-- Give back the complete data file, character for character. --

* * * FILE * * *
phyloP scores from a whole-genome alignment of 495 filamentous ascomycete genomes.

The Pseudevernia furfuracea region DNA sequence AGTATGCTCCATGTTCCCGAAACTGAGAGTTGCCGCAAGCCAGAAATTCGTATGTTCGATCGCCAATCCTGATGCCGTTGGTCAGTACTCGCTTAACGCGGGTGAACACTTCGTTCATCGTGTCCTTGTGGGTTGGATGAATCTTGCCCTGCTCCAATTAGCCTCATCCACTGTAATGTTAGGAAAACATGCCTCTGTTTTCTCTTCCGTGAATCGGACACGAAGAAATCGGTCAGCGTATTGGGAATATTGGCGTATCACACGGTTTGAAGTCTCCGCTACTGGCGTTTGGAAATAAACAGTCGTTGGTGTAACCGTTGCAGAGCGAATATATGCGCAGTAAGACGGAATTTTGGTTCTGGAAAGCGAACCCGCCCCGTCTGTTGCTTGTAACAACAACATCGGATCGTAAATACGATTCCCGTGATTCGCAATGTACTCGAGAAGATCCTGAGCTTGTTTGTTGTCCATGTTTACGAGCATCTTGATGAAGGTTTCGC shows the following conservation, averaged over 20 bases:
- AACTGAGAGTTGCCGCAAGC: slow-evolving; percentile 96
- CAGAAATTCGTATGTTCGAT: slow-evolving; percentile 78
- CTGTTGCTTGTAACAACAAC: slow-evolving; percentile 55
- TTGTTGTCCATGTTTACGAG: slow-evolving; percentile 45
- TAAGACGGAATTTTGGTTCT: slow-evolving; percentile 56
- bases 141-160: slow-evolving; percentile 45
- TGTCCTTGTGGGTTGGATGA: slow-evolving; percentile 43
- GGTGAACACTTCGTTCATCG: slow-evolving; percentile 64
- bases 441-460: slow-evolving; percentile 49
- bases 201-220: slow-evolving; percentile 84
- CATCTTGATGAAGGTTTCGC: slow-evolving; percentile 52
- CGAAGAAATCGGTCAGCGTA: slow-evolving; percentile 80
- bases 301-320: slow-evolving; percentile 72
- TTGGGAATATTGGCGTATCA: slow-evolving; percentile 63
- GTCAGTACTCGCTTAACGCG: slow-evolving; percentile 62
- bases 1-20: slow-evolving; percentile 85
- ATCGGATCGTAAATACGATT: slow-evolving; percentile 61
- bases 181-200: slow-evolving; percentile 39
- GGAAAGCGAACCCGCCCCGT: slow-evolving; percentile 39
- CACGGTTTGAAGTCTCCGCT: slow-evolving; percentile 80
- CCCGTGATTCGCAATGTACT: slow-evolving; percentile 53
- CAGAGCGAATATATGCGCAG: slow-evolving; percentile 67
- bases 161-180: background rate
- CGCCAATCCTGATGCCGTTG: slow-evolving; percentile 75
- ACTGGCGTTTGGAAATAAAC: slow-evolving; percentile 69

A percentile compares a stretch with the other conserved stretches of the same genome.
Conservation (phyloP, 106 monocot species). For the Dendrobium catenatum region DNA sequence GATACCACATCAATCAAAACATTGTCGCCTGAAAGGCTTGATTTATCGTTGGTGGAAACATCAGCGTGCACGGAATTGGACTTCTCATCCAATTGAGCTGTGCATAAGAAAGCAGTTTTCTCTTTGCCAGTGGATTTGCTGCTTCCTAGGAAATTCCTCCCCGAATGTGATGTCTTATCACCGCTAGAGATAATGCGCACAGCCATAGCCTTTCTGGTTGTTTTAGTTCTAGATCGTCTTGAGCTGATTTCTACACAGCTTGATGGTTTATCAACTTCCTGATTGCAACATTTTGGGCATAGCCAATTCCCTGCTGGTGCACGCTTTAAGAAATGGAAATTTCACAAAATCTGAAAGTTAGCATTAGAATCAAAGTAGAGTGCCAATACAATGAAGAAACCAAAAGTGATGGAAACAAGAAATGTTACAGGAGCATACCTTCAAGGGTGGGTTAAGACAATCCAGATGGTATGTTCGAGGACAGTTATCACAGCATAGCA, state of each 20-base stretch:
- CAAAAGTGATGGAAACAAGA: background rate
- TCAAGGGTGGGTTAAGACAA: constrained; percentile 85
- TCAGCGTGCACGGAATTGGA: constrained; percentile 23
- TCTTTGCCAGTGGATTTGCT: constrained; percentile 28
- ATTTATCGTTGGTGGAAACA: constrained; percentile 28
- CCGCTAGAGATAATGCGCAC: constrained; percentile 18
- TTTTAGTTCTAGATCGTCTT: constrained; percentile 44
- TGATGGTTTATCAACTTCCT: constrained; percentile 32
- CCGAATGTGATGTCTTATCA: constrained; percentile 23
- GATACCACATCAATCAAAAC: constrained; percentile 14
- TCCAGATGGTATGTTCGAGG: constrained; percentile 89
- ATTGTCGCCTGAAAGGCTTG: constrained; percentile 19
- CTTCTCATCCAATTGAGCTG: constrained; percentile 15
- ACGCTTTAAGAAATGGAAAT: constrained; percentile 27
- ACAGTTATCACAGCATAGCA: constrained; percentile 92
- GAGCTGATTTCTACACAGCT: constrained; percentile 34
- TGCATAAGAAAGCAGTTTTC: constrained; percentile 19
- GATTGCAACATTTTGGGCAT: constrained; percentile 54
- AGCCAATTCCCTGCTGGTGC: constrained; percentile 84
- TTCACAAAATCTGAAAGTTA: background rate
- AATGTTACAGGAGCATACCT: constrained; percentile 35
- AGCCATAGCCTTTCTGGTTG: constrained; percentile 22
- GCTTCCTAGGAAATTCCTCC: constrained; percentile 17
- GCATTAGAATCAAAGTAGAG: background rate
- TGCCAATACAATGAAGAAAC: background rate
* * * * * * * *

phyloP scores from a whole-genome alignment of 495 filamentous ascomycete genomes.

The Pseudevernia furfuracea region DNA sequence AGTATGCTCCATGTTCCCGAAACTGAGAGTTGCCGCAAGCCAGAAATTCGTATGTTCGATCGCCAATCCTGATGCCGTTGGTCAGTACTCGCTTAACGCGGGTGAACACTTCGTTCATCGTGTCCTTGTGGGTTGGATGAATCTTGCCCTGCTCCAATTAGCCTCATCCACTGTAATGTTAGGAAAACATGCCTCTGTTTTCTCTTCCGTGAATCGGACACGAAGAAATCGGTCAGCGTATTGGGAATATTGGCGTATCACACGGTTTGAAGTCTCCGCTACTGGCGTTTGGAAATAAACAGTCGTTGGTGTAACCGTTGCAGAGCGAATATATGCGCAGTAAGACGGAATTTTGGTTCTGGAAAGCGAACCCGCCCCGTCTGTTGCTTGTAACAACAACATCGGATCGTAAATACGATTCCCGTGATTCGCAATGTACTCGAGAAGATCCTGAGCTTGTTTGTTGTCCATGTTTACGAGCATCTTGATGAAGGTTTCGC shows the following conservation, averaged over 20 bases:
- AACTGAGAGTTGCCGCAAGC: slow-evolving; percentile 96
- CAGAAATTCGTATGTTCGAT: slow-evolving; percentile 78
- CTGTTGCTTGTAACAACAAC: slow-evolving; percentile 55
- TTGTTGTCCATGTTTACGAG: slow-evolving; percentile 45
- TAAGACGGAATTTTGGTTCT: slow-evolving; percentile 56
- bases 141-160: slow-evolving; percentile 45
- TGTCCTTGTGGGTTGGATGA: slow-evolving; percentile 43
- GGTGAACACTTCGTTCATCG: slow-evolving; percentile 64
- bases 441-460: slow-evolving; percentile 49
- bases 201-220: slow-evolving; percentile 84
- CATCTTGATGAAGGTTTCGC: slow-evolving; percentile 52
- CGAAGAAATCGGTCAGCGTA: slow-evolving; percentile 80
- bases 301-320: slow-evolving; percentile 72
- TTGGGAATATTGGCGTATCA: slow-evolving; percentile 63
- GTCAGTACTCGCTTAACGCG: slow-evolving; percentile 62
- bases 1-20: slow-evolving; percentile 85
- ATCGGATCGTAAATACGATT: slow-evolving; percentile 61
- bases 181-200: slow-evolving; percentile 39
- GGAAAGCGAACCCGCCCCGT: slow-evolving; percentile 39
- CACGGTTTGAAGTCTCCGCT: slow-evolving; percentile 80
- CCCGTGATTCGCAATGTACT: slow-evolving; percentile 53
- CAGAGCGAATATATGCGCAG: slow-evolving; percentile 67
- bases 161-180: background rate
- CGCCAATCCTGATGCCGTTG: slow-evolving; percentile 75
- ACTGGCGTTTGGAAATAAAC: slow-evolving; percentile 69

A percentile compares a stretch with the other conserved stretches of the same genome.
Conservation (phyloP, 106 monocot species). For the Dendrobium catenatum region DNA sequence GATACCACATCAATCAAAACATTGTCGCCTGAAAGGCTTGATTTATCGTTGGTGGAAACATCAGCGTGCACGGAATTGGACTTCTCATCCAATTGAGCTGTGCATAAGAAAGCAGTTTTCTCTTTGCCAGTGGATTTGCTGCTTCCTAGGAAATTCCTCCCCGAATGTGATGTCTTATCACCGCTAGAGATAATGCGCACAGCCATAGCCTTTCTGGTTGTTTTAGTTCTAGATCGTCTTGAGCTGATTTCTACACAGCTTGATGGTTTATCAACTTCCTGATTGCAACATTTTGGGCATAGCCAATTCCCTGCTGGTGCACGCTTTAAGAAATGGAAATTTCACAAAATCTGAAAGTTAGCATTAGAATCAAAGTAGAGTGCCAATACAATGAAGAAACCAAAAGTGATGGAAACAAGAAATGTTACAGGAGCATACCTTCAAGGGTGGGTTAAGACAATCCAGATGGTATGTTCGAGGACAGTTATCACAGCATAGCA, state of each 20-base stretch:
- CAAAAGTGATGGAAACAAGA: background rate
- TCAAGGGTGGGTTAAGACAA: constrained; percentile 85
- TCAGCGTGCACGGAATTGGA: constrained; percentile 23
- TCTTTGCCAGTGGATTTGCT: constrained; percentile 28
- ATTTATCGTTGGTGGAAACA: constrained; percentile 28
- CCGCTAGAGATAATGCGCAC: constrained; percentile 18
- TTTTAGTTCTAGATCGTCTT: constrained; percentile 44
- TGATGGTTTATCAACTTCCT: constrained; percentile 32
- CCGAATGTGATGTCTTATCA: constrained; percentile 23
- GATACCACATCAATCAAAAC: constrained; percentile 14
- TCCAGATGGTATGTTCGAGG: constrained; percentile 89
- ATTGTCGCCTGAAAGGCTTG: constrained; percentile 19
- CTTCTCATCCAATTGAGCTG: constrained; percentile 15
- ACGCTTTAAGAAATGGAAAT: constrained; percentile 27
- ACAGTTATCACAGCATAGCA: constrained; percentile 92
- GAGCTGATTTCTACACAGCT: constrained; percentile 34
- TGCATAAGAAAGCAGTTTTC: constrained; percentile 19
- GATTGCAACATTTTGGGCAT: constrained; percentile 54
- AGCCAATTCCCTGCTGGTGC: constrained; percentile 84
- TTCACAAAATCTGAAAGTTA: background rate
- AATGTTACAGGAGCATACCT: constrained; percentile 35
- AGCCATAGCCTTTCTGGTTG: constrained; percentile 22
- GCTTCCTAGGAAATTCCTCC: constrained; percentile 17
- GCATTAGAATCAAAGTAGAG: background rate
- TGCCAATACAATGAAGAAAC: background rate